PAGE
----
Wednesday, 26 September 2012

Probability for Wargamers 3 - Loot that Farm

Let's go back a couple of weeks to the last Dux Britanniarum battle Andy and I fought. Chris Stoesen commented on the battle report that it was a shame I didn't get the loot, and I was prompted to wonder, just how hard is it to get the loot?

Basically, to get the loot, you need to roll a 6, so how many rolls is it typically going to take? Let's rephrase that as 'how many times do you have to roll before you have a better than even chance of having succeeded?'

Obviously, on the first roll, you have a 1/6 chance of success, and therefore a 5/6, or 83.33%, chance of failure. What's our chance of success on exactly the second roll?

Actually, that's pretty easy. We need to fail on the first roll, and succeed on the second. That tell-tale "and" hints that we should multiply, so that's 5/6 * 1/6, or 5/36, which works out to 13.89%. Our chance of succeeding in no more than two rolls, then, is the chance of succeeding on the first roll, PLUS the chance of succeeding on the second having failed on the first, as these are mutually exclusive events (yes they are - think about it). That's 1/6 + 5/36, or 11/36, which is 30.56%.

But actually, there's an easier way, because we know the odds of failing twice - that's the odds of failing on the first roll AND the second. 5/6 * 5/6, or 25/36, or 69.44%. So the odds of not failing twice (i.e. succeeding on one of the first two rolls) is one minus that - 30.56%, as before. By extension, the odds of succeeding in three rolls or less is one minus the odds of failing all three, or (1 - 5/6*5/6*5/6).

I have to admit, at this point I bunged it in a spreadsheet, and it turns out, after filling down a few rows, that for a chance of succeeding more than half the time, you only need to make four rolls - 51.77%, to be exact.

Right - homework for this post. The rules actually say that if you roll a 1, there is no loot to find, and you can stop rolling dice. How does that change the odds? How many dice do you need to roll for a better than 50% chance of success now? The best method of attack might be to work out the chance of getting to roll again next time, and proceeding from there.

The answer will be in the next post, and may surprise you. I suspect it may surprise Mr. Clarke, too :D

5 comments:

  1. Well, the way I worked it out, you can never have even a 50% chance of success no matter how many rolls you make (short of infinity, anyway).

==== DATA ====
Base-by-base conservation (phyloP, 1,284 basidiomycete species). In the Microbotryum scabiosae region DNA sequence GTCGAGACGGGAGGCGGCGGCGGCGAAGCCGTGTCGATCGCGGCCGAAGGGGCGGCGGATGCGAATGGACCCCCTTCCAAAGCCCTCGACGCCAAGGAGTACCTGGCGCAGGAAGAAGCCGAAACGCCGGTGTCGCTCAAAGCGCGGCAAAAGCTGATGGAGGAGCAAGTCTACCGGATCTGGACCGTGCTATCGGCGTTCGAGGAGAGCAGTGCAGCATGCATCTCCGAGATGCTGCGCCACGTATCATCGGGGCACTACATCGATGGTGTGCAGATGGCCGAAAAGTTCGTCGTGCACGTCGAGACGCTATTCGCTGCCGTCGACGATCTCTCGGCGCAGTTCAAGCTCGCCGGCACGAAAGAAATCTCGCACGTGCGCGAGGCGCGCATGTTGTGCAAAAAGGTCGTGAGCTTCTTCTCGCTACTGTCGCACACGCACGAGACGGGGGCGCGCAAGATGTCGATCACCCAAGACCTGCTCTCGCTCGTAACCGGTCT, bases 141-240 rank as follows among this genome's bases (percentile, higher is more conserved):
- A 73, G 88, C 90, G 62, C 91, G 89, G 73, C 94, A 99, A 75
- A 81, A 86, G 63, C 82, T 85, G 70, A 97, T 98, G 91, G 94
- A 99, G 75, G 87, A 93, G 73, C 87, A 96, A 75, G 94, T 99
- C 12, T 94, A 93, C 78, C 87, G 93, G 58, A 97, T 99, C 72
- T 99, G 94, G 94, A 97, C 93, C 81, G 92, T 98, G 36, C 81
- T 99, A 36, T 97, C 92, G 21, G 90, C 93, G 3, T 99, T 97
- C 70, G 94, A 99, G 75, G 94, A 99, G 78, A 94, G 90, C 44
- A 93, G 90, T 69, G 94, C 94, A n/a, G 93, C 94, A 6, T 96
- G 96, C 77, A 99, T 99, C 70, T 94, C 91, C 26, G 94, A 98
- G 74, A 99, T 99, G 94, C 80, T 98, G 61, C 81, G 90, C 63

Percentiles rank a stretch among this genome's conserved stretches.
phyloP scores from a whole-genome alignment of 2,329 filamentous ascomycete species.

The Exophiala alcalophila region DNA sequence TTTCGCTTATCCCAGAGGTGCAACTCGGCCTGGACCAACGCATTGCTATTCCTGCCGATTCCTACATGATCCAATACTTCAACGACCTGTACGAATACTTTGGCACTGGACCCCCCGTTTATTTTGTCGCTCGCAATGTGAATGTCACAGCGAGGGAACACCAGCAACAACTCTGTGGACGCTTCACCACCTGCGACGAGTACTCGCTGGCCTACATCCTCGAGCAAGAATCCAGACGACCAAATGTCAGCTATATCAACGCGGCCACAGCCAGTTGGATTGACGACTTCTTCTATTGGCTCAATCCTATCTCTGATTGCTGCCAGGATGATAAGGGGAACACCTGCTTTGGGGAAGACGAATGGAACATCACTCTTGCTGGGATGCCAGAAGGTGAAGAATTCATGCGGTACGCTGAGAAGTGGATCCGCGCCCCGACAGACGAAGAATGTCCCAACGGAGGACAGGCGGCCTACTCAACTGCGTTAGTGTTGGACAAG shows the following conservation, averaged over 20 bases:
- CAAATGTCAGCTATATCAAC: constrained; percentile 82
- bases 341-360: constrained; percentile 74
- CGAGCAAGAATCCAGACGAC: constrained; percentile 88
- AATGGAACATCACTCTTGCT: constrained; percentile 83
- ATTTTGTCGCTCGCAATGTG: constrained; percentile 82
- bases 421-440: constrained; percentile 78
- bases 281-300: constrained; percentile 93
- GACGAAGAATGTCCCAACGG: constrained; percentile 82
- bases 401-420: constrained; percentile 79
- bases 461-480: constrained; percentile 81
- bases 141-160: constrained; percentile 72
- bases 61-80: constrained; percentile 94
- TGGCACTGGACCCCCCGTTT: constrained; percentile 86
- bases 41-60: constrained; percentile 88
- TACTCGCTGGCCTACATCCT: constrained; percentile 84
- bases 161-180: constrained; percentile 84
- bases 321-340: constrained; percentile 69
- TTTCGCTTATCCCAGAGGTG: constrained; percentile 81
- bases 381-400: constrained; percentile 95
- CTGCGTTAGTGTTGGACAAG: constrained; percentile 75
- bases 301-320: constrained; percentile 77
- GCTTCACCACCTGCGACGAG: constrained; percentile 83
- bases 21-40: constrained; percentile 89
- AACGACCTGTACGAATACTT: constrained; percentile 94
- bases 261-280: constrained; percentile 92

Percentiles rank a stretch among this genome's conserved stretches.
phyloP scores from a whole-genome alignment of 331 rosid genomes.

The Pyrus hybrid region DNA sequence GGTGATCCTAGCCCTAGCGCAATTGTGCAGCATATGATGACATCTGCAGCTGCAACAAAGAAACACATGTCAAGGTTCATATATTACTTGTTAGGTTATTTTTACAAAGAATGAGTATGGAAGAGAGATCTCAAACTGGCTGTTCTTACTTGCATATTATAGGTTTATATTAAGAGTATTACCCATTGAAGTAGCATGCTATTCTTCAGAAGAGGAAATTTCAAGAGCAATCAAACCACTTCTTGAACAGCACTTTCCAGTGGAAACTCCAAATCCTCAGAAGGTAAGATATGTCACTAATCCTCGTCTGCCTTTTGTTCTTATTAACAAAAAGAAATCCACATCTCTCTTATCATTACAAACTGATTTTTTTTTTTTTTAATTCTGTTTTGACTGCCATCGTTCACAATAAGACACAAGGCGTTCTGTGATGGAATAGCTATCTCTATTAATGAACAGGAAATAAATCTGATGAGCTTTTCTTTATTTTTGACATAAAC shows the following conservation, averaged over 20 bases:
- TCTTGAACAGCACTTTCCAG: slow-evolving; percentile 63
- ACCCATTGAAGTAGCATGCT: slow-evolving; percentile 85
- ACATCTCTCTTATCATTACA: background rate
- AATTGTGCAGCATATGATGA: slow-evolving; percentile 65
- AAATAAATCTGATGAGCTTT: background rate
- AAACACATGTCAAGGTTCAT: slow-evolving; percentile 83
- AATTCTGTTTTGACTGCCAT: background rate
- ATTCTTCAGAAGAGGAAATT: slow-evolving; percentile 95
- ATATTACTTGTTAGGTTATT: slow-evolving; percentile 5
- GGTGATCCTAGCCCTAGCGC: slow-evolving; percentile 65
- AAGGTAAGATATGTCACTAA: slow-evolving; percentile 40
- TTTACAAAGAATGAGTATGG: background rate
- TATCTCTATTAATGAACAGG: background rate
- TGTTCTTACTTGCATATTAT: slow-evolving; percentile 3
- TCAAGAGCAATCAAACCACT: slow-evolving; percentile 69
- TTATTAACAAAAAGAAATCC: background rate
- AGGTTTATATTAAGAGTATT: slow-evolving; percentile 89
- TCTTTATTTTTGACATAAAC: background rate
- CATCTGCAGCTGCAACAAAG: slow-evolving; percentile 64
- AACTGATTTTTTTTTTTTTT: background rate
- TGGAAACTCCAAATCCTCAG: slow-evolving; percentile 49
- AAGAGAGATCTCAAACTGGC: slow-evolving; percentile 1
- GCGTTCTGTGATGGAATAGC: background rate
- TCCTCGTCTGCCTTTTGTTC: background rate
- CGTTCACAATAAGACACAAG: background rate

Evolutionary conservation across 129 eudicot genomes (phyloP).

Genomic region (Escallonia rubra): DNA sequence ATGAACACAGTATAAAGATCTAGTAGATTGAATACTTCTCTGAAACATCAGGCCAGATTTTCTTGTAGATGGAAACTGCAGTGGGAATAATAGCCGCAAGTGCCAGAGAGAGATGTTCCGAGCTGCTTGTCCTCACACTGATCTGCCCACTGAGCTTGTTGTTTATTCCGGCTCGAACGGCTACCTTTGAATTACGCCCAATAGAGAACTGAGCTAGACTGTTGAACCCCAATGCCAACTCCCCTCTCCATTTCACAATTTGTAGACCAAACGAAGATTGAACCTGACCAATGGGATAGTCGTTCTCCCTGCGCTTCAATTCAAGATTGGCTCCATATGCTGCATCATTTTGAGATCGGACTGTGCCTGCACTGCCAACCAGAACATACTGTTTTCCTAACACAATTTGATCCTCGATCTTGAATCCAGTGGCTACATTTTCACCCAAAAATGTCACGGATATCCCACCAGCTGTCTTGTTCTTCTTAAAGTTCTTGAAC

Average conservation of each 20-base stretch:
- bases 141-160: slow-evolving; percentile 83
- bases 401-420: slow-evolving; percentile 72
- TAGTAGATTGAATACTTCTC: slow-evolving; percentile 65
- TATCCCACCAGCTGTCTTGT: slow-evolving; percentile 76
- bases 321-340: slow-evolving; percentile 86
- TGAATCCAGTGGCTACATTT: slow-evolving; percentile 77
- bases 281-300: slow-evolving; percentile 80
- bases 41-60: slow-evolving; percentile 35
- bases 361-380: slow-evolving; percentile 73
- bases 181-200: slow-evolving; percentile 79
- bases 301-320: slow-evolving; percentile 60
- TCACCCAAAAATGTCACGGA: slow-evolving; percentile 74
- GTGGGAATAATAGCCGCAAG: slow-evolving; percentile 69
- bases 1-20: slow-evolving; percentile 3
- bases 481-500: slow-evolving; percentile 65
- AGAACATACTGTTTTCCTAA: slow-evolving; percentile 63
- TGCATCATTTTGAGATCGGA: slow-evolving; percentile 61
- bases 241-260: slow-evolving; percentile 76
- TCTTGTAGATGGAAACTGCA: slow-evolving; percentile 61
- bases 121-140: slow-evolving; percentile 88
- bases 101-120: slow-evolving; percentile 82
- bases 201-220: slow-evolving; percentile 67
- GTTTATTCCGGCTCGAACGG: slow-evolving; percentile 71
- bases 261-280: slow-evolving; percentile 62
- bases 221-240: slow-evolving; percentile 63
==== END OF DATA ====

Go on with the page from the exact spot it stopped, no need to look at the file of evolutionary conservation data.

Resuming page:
Actually it's worse than that, because your best shot is your first roll and even that's only a 1/6 chance. After that it's downhill all the way.

    I think you'd better break this gently to Richard ...

    Tede

    ReplyDelete
  2. First of all let's take the (hypothetical!) situation in which you have an unlimited number of tries. If on a 1 you keep rolling, and you stop only with a success, then the chance of success approaches certainty (As the number of throws tends to infinity, the probability of success - rolling a 6 - tends to 1).

    Adding the rider that rolling a 1 means automatic failure (so to speak) changes this completely. The Probability of success and the probability of failure are exactly equal (think about it) and hence precisely 50-50 or one-half, again taken over an indefinite number of rolls.

    The chances of rolling a 6 in a limited number of rolls is changed because you can just about ignore the 1s
    The probability of rolling a 6 in 4 rolls, say, falls below 50%:
    P(S4) = P(roll 6 on first go) + P(roll 6 on 2nd go GIVEN YOU GET A 2ND GO) + P(roll 6 on 3rd go GIVEN you get a 3rd go) + P(roll 4 on 4th go GIVEN you get a 4th go)
    = 1/6 + 1/6.4/6 + 1/6.4/6.4/6 + 1/6.4/6.4/6.4/6
    = (216 + 144 + 96 + 64)/1296
    = 520/1296
    = 40%.
    The probability that you discover there is no treasure to be found (in 4 tries) is the same: 520/1296.
    So the chances that you are still looking after 4 die rolls is (4/6)^4 = 256/1296. This is a useful check to determine the validity of our results: 520+520+256 = 1296.
    Cheers,
    Ion

    ReplyDelete
  3. Just answer the question explicitly: how many rolls to ensure more than a 50% chance of success? The chances will never be greater than 50-50, and the even chance itself assumes an infinite number of tries. Given a finite number of rolls, the chances are less than 50-50 of finding any treasure.

    Looking at this from the practicalities of scenario design, the addition of automatic failure on a 1 is not a very good feature in my view. What it means is that there is less than a 50-50 chance that ANYONE will find the treasure. That's the sort of thing that can really get up the nose of a wargamer...

    ReplyDelete
  4. Me again... After spending the minute or two's thought I ought to have put in BEFORE writing that last paragraph, I realise I may have mis-spoken.

    My discussion assumed there is but one treasure to be found. It also assumes that a roll of 1 means there is no treasure to be found at all, everyone can stop looking. But if the 1 is 'player dependent' i.e. tells the player he is never going to find anything, but another player might, then what I said in my first comment applies to each individually.

    What one learns from this is just how tricky probability problems can become.

    ReplyDelete
  5. Quite so. Using the sum of a GP we can show that p(finding loot) → 0.5 as n(umber of tries) → infinity.

    For a finite number of tries n, p(finding loot) = 1/2 * (1 - (4/6)^n)). This is of course the same as p(there is no loot).

    ReplyDelete

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